Frequently Asked Questions (FAQs) about giftedness
When is it advisable to skip a grade level?
If a student is chronically and significantly insufficiently challenged in most subjects, steps must be taken to ensure that he or she does not develop motivational and learning problems and remains eager to attend school. Initially, efforts should be made to improve the situation for the child or adolescent through individual differentiation, for example, by assigning more challenging tasks or by eliminating redundant exercises that are repetitive in nature. When a student’s underachievement is particularly or exclusively evident in one subject, arrangements can be made for the student to attend classes in that subject at a higher grade level (revolving door model). In many cases, these actions already lead to considerable improvement. Sometimes, however, they are not enough and the question of whether the current grade level is indeed the most appropriate place for the student should be considered. It is possible that the requirements of the next grade level would better align with the child’s or adolescent’s learning opportunities and learning needs. In that case, academic acceleration (i.e., skipping to a higher grade level) may be an option to consider. Legally, this is possible in all German federal states (i.e., Bundesländer).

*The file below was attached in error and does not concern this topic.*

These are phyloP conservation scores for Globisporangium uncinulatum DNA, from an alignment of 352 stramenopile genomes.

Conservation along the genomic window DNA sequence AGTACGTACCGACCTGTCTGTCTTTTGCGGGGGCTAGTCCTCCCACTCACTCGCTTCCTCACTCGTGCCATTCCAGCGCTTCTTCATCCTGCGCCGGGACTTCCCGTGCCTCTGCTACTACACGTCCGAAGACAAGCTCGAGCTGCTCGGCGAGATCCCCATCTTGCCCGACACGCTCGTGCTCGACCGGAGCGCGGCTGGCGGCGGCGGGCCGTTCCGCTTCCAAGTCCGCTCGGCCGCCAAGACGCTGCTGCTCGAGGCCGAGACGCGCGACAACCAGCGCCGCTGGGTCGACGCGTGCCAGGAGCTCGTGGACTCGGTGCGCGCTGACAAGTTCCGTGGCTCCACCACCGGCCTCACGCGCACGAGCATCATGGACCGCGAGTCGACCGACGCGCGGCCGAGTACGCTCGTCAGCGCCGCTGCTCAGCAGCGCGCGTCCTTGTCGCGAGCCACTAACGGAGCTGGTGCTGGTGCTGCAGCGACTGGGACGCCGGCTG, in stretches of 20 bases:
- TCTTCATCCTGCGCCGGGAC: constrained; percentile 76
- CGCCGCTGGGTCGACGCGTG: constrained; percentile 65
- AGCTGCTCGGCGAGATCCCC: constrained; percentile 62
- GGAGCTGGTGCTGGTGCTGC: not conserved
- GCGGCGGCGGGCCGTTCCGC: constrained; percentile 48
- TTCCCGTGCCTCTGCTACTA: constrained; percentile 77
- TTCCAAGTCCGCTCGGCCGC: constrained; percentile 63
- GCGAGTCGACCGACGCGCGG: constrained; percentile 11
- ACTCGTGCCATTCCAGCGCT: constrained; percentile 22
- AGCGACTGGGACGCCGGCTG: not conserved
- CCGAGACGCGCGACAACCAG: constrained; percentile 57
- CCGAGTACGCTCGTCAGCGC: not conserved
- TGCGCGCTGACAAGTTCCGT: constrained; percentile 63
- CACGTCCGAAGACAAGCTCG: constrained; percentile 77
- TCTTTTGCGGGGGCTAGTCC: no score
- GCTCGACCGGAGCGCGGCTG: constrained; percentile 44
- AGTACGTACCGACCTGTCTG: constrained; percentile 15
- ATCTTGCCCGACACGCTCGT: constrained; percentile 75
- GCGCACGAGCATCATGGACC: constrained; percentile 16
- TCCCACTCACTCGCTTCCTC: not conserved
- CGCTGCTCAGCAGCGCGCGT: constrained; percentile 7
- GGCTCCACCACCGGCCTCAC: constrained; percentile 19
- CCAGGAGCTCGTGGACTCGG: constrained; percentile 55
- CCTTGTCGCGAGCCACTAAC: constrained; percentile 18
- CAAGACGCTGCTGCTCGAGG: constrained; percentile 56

Generally, prior to making the decision to skip a grade, students are assessed to determine whether their intellectual aptitude is well above average and their academic performance in all core subjects is satisfactory or better. If these conditions are met, it is very likely that the student’s academic acceleration will be successful and that he or she will be more motivated to learn in the higher grade level and feel more content at school. For highly gifted and fast-learning students, however, it is important to realize that skipping a grade may not suffice as a support measure, because they may quickly catch up and, due to their fast learning pace, they may soon be underchallenged again. Thus, in some cases, skipping a grade is a necessary but by no means sufficient intervention.